there is no Other (with Francesco Turrisi) Rhiannon Giddens
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- 1Ten Thousand Voices (with Francesco Turrisi)02:57
- 2Gonna Write Me a Letter (with Francesco Turrisi)04:03
- 3Wayfaring Stranger (with Francesco Turrisi)04:47
- 4there is no Other (with Francesco Turrisi)02:25
- 5Trees on the Mountains (with Francesco Turrisi)05:15
- 6Pizzica di San Vito (with Francesco Turrisi)02:07
- 7Brown Baby (with Francesco Turrisi)05:07
- 8Briggs' Forró (with Francesco Turrisi)04:03
- 9Little Margaret (with Francesco Turrisi)03:03
- 10Black Swan (with Francesco Turrisi)04:17
- 11I'm On My Way (with Francesco Turrisi)02:57
- 12He Will See You Through (with Francesco Turrisi)03:59
Info for there is no Other (with Francesco Turrisi)
Rhiannon Giddens’ latest album there is no Other, recorded with Italian multi-instrumentalist Francesco Turrisi, is set for May 3 release on Nonesuch Records. Produced by Joe Henry and tracked over an intensely productive five-day period in Dublin, Ireland, there is no Other is at once a condemnation of “othering” and a celebration of the spread of ideas, connectivity, and shared experience.
Tracing the overlooked movement of sounds from Africa and the Arabic world and their influence on European and American music, there is no Other illuminates the universality of music and the commonality of the human experience. It primarily features only Giddens and Turrisi playing one or two instruments together. The album comprises a mix of original songs penned by Giddens and a diverse set of interpretations ranging from Ola Belle Reed’s “I’m Gonna Write Me a Letter,” and Oscar Brown, Jr’s “Brown Baby” to the Italian traditional “Pizzica di San Vito.”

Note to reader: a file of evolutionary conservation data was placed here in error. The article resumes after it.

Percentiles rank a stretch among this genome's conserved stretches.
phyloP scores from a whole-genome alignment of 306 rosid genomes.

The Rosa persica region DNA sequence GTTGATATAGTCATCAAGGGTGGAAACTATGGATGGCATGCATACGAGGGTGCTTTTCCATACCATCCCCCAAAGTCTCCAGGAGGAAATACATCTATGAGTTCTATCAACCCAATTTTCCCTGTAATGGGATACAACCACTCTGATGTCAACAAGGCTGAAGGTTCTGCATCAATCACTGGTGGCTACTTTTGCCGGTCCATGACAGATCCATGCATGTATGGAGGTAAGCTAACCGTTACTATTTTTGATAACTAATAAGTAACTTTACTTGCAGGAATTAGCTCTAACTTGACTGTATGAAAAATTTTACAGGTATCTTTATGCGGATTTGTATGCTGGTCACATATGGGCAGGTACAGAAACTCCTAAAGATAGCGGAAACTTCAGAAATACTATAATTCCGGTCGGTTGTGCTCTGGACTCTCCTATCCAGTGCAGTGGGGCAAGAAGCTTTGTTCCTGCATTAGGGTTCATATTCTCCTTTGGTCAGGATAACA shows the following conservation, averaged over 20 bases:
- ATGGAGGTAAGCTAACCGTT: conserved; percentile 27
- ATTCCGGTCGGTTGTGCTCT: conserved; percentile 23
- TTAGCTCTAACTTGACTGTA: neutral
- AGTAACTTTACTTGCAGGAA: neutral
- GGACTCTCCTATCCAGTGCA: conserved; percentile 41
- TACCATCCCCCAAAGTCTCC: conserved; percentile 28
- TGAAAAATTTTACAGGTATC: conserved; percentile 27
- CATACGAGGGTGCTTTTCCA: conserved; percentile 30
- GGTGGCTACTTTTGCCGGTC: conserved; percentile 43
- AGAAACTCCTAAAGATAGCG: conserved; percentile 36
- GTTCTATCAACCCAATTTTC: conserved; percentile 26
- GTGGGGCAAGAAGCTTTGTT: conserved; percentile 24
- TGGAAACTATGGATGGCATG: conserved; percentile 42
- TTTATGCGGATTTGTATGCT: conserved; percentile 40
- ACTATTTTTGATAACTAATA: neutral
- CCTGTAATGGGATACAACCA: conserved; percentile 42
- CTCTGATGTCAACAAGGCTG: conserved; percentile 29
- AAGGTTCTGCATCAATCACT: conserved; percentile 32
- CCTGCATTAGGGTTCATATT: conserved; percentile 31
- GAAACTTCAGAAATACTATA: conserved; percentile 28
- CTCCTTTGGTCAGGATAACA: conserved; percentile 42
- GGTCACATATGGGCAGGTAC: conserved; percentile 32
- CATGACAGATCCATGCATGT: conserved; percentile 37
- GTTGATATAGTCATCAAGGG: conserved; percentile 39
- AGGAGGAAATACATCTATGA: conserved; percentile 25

Giddens recently told the Irish Times: “It’s all about movement, for both of us…movements of human beings and how we affect each other. If you just look at our range of instruments, where they’ve come from and how they’ve travelled across the world, it’s pretty amazing. The way that both of us approach music is very similar because we’re both educated about where the music is coming from. But when it comes to playing, we’re both just playing what we feel.”